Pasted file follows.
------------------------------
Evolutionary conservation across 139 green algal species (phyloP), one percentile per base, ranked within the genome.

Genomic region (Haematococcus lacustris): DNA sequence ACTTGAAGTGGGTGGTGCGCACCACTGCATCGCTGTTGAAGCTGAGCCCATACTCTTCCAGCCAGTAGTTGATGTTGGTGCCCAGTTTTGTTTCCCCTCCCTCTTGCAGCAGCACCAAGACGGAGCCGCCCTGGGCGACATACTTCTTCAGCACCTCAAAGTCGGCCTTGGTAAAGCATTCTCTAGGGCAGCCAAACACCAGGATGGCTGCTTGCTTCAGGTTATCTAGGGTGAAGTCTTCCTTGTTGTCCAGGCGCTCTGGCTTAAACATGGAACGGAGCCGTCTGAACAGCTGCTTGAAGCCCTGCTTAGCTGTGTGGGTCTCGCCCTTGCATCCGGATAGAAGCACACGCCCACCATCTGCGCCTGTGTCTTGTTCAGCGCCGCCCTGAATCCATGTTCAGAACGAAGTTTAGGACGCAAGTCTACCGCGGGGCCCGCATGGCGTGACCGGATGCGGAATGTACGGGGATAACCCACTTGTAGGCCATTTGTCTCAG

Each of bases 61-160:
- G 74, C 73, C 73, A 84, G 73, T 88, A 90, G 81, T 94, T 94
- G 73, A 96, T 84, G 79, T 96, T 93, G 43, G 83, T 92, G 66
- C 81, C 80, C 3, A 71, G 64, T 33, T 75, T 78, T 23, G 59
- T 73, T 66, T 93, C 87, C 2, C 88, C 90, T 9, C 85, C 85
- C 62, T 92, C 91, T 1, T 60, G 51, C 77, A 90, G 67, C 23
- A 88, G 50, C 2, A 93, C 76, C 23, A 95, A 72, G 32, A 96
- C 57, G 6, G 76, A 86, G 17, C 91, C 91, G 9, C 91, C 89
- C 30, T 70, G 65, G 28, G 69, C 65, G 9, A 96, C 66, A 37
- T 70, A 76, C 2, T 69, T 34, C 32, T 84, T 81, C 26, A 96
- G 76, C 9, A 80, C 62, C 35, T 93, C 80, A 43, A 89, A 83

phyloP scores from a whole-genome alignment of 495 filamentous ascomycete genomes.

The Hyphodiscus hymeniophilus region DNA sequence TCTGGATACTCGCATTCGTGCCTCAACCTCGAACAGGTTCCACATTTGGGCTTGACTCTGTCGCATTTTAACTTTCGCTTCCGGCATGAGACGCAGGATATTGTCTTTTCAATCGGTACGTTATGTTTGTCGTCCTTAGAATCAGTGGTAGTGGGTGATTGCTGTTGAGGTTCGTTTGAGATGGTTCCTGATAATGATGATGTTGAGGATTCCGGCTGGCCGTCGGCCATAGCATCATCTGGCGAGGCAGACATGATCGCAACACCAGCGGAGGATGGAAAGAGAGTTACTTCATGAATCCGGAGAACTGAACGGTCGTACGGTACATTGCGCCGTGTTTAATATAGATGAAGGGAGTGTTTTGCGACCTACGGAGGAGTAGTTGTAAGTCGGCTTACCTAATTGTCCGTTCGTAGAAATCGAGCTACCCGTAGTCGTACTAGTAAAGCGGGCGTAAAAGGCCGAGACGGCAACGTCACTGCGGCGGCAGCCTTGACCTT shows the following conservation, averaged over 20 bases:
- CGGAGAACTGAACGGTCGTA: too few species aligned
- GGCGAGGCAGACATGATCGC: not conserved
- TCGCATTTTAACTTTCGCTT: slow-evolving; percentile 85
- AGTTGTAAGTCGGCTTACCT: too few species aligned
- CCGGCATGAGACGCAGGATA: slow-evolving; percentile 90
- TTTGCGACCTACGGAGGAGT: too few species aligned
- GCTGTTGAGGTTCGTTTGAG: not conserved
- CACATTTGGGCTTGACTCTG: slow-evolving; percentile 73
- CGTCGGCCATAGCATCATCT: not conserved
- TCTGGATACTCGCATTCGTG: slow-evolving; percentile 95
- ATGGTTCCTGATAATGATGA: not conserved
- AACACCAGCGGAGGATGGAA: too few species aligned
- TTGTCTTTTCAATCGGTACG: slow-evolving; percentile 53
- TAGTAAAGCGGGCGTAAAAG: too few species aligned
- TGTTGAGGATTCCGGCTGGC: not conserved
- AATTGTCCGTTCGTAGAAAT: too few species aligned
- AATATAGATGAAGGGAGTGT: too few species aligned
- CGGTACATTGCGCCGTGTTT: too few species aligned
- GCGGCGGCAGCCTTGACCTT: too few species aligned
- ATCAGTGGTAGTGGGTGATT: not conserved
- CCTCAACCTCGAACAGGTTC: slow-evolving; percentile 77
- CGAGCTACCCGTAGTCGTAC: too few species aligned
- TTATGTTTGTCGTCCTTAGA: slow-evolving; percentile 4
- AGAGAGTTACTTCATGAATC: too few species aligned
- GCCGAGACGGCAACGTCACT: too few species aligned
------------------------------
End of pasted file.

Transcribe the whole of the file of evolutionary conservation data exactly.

Evolutionary conservation across 139 green algal species (phyloP), one percentile per base, ranked within the genome.

Genomic region (Haematococcus lacustris): DNA sequence ACTTGAAGTGGGTGGTGCGCACCACTGCATCGCTGTTGAAGCTGAGCCCATACTCTTCCAGCCAGTAGTTGATGTTGGTGCCCAGTTTTGTTTCCCCTCCCTCTTGCAGCAGCACCAAGACGGAGCCGCCCTGGGCGACATACTTCTTCAGCACCTCAAAGTCGGCCTTGGTAAAGCATTCTCTAGGGCAGCCAAACACCAGGATGGCTGCTTGCTTCAGGTTATCTAGGGTGAAGTCTTCCTTGTTGTCCAGGCGCTCTGGCTTAAACATGGAACGGAGCCGTCTGAACAGCTGCTTGAAGCCCTGCTTAGCTGTGTGGGTCTCGCCCTTGCATCCGGATAGAAGCACACGCCCACCATCTGCGCCTGTGTCTTGTTCAGCGCCGCCCTGAATCCATGTTCAGAACGAAGTTTAGGACGCAAGTCTACCGCGGGGCCCGCATGGCGTGACCGGATGCGGAATGTACGGGGATAACCCACTTGTAGGCCATTTGTCTCAG

Each of bases 61-160:
- G 74, C 73, C 73, A 84, G 73, T 88, A 90, G 81, T 94, T 94
- G 73, A 96, T 84, G 79, T 96, T 93, G 43, G 83, T 92, G 66
- C 81, C 80, C 3, A 71, G 64, T 33, T 75, T 78, T 23, G 59
- T 73, T 66, T 93, C 87, C 2, C 88, C 90, T 9, C 85, C 85
- C 62, T 92, C 91, T 1, T 60, G 51, C 77, A 90, G 67, C 23
- A 88, G 50, C 2, A 93, C 76, C 23, A 95, A 72, G 32, A 96
- C 57, G 6, G 76, A 86, G 17, C 91, C 91, G 9, C 91, C 89
- C 30, T 70, G 65, G 28, G 69, C 65, G 9, A 96, C 66, A 37
- T 70, A 76, C 2, T 69, T 34, C 32, T 84, T 81, C 26, A 96
- G 76, C 9, A 80, C 62, C 35, T 93, C 80, A 43, A 89, A 83

phyloP scores from a whole-genome alignment of 495 filamentous ascomycete genomes.

The Hyphodiscus hymeniophilus region DNA sequence TCTGGATACTCGCATTCGTGCCTCAACCTCGAACAGGTTCCACATTTGGGCTTGACTCTGTCGCATTTTAACTTTCGCTTCCGGCATGAGACGCAGGATATTGTCTTTTCAATCGGTACGTTATGTTTGTCGTCCTTAGAATCAGTGGTAGTGGGTGATTGCTGTTGAGGTTCGTTTGAGATGGTTCCTGATAATGATGATGTTGAGGATTCCGGCTGGCCGTCGGCCATAGCATCATCTGGCGAGGCAGACATGATCGCAACACCAGCGGAGGATGGAAAGAGAGTTACTTCATGAATCCGGAGAACTGAACGGTCGTACGGTACATTGCGCCGTGTTTAATATAGATGAAGGGAGTGTTTTGCGACCTACGGAGGAGTAGTTGTAAGTCGGCTTACCTAATTGTCCGTTCGTAGAAATCGAGCTACCCGTAGTCGTACTAGTAAAGCGGGCGTAAAAGGCCGAGACGGCAACGTCACTGCGGCGGCAGCCTTGACCTT shows the following conservation, averaged over 20 bases:
- CGGAGAACTGAACGGTCGTA: too few species aligned
- GGCGAGGCAGACATGATCGC: not conserved
- TCGCATTTTAACTTTCGCTT: slow-evolving; percentile 85
- AGTTGTAAGTCGGCTTACCT: too few species aligned
- CCGGCATGAGACGCAGGATA: slow-evolving; percentile 90
- TTTGCGACCTACGGAGGAGT: too few species aligned
- GCTGTTGAGGTTCGTTTGAG: not conserved
- CACATTTGGGCTTGACTCTG: slow-evolving; percentile 73
- CGTCGGCCATAGCATCATCT: not conserved
- TCTGGATACTCGCATTCGTG: slow-evolving; percentile 95
- ATGGTTCCTGATAATGATGA: not conserved
- AACACCAGCGGAGGATGGAA: too few species aligned
- TTGTCTTTTCAATCGGTACG: slow-evolving; percentile 53
- TAGTAAAGCGGGCGTAAAAG: too few species aligned
- TGTTGAGGATTCCGGCTGGC: not conserved
- AATTGTCCGTTCGTAGAAAT: too few species aligned
- AATATAGATGAAGGGAGTGT: too few species aligned
- CGGTACATTGCGCCGTGTTT: too few species aligned
- GCGGCGGCAGCCTTGACCTT: too few species aligned
- ATCAGTGGTAGTGGGTGATT: not conserved
- CCTCAACCTCGAACAGGTTC: slow-evolving; percentile 77
- CGAGCTACCCGTAGTCGTAC: too few species aligned
- TTATGTTTGTCGTCCTTAGA: slow-evolving; percentile 4
- AGAGAGTTACTTCATGAATC: too few species aligned
- GCCGAGACGGCAACGTCACT: too few species aligned